A few months ago, after being in a relationship for years and talking about getting married, my boyfriend suggested we stop by my favorite jewelry store to take a look at engagement rings. It goes without saying that I was excited; not only was this was a big step in our relationship, I already knew what kind of ring I wanted (it's only natural when you work in fashion). But when I finally saw what that marquise-shaped diamond looked like on my finger, I realized it wasn't what I'd pictured at all. Instead, we ended up falling in love an emerald cut surrounded by smaller stones and set in classic gold. It was regal, different, and eye-catching — and it was also $17,000.
I always knew engagement rings weren't cheap, but that particular price seemed outrageous to me. Even if my boyfriend had that kind of money (and I'm pretty confident he does not), I wouldn't let him spend it on a tiny piece of jewelry — something that's so trivial in the grand scheme of things, aka spending our lives together. And that's when it hit me: why was he the only one spending money here? Wouldn't it be better if we just split the cost? Maybe then we could afford something really nice (although maybe not $17,000-nice).
In 2018 — a year where women continue to fight for equality — I'm not sure why buying an engagement ring should be any different.
For the entirely of our relationship, this is how it's always been. If he buys lunch, I'll pay for dinner. If he's spending $250 on me for Christmas, I'll spend $250 on him. If he's taking care of half of the rent, I've got the other half. Sure, sometimes it depends on pay schedules or unforeseen expenses, such as flat tires or bachelorette getaways, but for the most part, we aim to keep things even. And in 2018 — a year where women continue to fight for equality — I'm not sure why buying an engagement ring should be any different.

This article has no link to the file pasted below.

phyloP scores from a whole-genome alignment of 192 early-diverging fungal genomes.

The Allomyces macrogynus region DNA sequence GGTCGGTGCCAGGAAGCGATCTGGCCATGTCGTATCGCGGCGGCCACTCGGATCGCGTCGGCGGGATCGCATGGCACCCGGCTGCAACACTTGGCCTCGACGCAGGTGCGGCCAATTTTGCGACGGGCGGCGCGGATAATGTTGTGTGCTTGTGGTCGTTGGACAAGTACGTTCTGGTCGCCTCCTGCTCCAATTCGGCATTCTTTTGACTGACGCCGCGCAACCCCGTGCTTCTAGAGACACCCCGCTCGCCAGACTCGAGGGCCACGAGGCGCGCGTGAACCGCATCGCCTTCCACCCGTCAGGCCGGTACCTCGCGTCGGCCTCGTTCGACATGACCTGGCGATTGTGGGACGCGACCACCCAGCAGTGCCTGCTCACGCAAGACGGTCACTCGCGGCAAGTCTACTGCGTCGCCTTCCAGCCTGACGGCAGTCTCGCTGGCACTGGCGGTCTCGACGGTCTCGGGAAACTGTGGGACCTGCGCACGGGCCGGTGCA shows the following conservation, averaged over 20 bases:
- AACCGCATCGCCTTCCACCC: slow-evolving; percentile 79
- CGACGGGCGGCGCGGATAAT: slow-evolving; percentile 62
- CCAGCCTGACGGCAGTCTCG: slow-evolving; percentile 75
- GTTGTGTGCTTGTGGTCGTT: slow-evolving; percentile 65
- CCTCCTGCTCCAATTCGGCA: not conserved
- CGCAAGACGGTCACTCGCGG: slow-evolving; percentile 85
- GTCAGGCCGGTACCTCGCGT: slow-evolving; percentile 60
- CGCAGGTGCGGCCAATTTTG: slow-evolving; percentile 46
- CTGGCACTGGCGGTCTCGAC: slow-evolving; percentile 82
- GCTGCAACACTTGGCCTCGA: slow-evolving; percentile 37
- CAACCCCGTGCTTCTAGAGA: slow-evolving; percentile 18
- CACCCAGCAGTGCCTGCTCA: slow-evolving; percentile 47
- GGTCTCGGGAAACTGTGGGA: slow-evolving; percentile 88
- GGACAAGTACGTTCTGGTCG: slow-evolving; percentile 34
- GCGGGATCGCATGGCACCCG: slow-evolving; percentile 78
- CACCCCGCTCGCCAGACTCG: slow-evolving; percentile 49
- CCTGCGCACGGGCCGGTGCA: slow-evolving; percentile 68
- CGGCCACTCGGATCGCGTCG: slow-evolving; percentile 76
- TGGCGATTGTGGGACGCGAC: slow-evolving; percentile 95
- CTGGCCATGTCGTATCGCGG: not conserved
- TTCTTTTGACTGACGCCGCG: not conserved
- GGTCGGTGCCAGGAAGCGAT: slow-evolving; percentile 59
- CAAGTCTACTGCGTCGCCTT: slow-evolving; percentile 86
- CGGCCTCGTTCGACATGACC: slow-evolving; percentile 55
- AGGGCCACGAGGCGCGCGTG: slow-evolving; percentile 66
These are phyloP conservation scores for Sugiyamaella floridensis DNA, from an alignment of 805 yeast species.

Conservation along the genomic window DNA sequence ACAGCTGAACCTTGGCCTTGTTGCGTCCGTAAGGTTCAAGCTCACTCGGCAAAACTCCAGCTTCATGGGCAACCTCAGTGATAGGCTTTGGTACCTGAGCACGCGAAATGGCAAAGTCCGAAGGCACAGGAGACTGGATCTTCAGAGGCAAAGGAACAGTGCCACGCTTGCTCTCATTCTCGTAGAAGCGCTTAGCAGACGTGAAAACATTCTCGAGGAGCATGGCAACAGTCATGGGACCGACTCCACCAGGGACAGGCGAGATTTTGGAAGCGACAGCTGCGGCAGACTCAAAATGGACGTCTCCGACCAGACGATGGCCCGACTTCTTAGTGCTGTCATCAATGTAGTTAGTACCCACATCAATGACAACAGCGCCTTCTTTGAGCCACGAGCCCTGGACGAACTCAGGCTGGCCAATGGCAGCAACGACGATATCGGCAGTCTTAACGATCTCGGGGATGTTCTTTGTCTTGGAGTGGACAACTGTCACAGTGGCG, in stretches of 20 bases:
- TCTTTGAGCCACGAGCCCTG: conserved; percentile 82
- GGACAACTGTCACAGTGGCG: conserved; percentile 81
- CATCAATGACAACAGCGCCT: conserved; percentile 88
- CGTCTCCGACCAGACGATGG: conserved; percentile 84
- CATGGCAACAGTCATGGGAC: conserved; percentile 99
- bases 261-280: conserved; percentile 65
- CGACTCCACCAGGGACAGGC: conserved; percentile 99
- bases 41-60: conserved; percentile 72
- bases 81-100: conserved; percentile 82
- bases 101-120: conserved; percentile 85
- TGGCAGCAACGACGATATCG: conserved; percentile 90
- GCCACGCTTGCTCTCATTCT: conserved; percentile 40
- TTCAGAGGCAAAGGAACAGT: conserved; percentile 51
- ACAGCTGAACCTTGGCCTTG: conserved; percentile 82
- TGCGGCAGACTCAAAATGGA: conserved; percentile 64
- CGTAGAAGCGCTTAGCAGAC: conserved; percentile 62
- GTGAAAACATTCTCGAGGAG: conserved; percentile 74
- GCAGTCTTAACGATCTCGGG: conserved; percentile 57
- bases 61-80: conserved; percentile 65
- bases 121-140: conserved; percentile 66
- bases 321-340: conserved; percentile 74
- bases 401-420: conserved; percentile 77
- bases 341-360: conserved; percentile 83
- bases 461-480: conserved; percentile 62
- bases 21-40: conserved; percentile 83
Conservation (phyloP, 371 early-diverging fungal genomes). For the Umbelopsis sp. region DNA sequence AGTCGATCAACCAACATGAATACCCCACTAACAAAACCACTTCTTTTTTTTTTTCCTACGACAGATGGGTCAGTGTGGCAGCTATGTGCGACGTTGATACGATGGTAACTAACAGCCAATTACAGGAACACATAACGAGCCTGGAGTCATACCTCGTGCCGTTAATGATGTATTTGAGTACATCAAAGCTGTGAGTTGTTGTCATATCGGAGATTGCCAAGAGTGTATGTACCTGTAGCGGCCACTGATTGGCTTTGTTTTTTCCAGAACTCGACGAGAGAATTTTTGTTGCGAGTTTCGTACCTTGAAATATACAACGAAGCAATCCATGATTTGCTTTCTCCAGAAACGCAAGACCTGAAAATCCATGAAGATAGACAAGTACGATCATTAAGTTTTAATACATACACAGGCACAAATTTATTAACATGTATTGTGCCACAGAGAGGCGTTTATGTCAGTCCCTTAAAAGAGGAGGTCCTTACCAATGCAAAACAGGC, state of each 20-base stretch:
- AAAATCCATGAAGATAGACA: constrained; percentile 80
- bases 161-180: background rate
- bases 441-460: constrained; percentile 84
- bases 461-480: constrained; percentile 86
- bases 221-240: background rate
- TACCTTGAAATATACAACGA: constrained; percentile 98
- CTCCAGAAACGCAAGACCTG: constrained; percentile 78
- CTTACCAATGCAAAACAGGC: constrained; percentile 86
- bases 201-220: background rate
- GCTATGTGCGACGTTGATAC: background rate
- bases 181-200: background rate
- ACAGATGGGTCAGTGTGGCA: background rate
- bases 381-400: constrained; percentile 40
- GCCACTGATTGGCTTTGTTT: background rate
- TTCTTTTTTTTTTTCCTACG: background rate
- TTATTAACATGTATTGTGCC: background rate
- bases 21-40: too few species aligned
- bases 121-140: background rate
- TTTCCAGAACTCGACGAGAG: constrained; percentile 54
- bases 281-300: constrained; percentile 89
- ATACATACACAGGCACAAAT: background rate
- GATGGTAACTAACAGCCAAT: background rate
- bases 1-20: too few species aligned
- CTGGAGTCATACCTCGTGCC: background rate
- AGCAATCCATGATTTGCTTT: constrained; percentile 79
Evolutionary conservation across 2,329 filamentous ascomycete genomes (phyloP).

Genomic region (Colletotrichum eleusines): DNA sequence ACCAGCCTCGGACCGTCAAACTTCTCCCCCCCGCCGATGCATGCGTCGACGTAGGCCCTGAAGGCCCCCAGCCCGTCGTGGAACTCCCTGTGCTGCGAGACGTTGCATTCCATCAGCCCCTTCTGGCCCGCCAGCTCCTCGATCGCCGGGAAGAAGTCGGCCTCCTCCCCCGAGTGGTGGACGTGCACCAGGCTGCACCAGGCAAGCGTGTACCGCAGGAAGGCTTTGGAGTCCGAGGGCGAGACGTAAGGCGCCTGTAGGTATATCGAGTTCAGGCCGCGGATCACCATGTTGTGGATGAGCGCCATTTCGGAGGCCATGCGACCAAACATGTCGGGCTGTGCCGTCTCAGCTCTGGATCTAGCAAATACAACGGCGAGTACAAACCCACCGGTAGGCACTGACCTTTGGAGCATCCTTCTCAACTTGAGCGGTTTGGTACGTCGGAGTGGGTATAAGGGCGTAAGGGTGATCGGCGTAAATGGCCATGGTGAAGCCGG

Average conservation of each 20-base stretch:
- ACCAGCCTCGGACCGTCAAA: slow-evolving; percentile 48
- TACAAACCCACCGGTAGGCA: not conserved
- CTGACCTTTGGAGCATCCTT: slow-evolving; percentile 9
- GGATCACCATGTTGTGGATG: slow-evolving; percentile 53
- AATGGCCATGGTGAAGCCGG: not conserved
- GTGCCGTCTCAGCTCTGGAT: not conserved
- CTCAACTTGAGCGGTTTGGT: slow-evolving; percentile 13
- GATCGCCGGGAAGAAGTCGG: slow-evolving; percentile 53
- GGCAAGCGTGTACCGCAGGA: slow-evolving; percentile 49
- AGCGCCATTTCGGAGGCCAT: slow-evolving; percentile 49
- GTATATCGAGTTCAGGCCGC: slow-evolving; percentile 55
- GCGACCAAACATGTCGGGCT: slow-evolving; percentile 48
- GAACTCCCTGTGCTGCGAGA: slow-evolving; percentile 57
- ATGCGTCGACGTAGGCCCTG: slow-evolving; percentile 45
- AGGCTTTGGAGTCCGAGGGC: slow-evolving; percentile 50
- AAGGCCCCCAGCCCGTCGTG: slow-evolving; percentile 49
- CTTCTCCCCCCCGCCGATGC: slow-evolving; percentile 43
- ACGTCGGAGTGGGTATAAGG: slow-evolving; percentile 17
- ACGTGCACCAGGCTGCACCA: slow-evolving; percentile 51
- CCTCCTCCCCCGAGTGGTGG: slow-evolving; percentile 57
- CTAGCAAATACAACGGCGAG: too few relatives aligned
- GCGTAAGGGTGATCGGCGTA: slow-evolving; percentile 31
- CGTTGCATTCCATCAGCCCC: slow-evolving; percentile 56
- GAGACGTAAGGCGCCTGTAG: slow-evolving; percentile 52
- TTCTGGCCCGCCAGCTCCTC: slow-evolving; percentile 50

Unfortunately, my boyfriend isn't totally sold on this idea. He wants to buy the ring on his own, and right now, a good argument is that he's making more money than I am. But as we continue to talk about getting engaged, I'll continue to offer. Maybe it's not half — maybe, instead, I'll put a specific amount aside for him to use, this way he can still "surprise" me (yes, I've thought about this at length). I just feel like paying for a portion — even a small one — is the right and more practical thing to do. After all, we'll be beginning the rest of our lives together as equals, why not start here?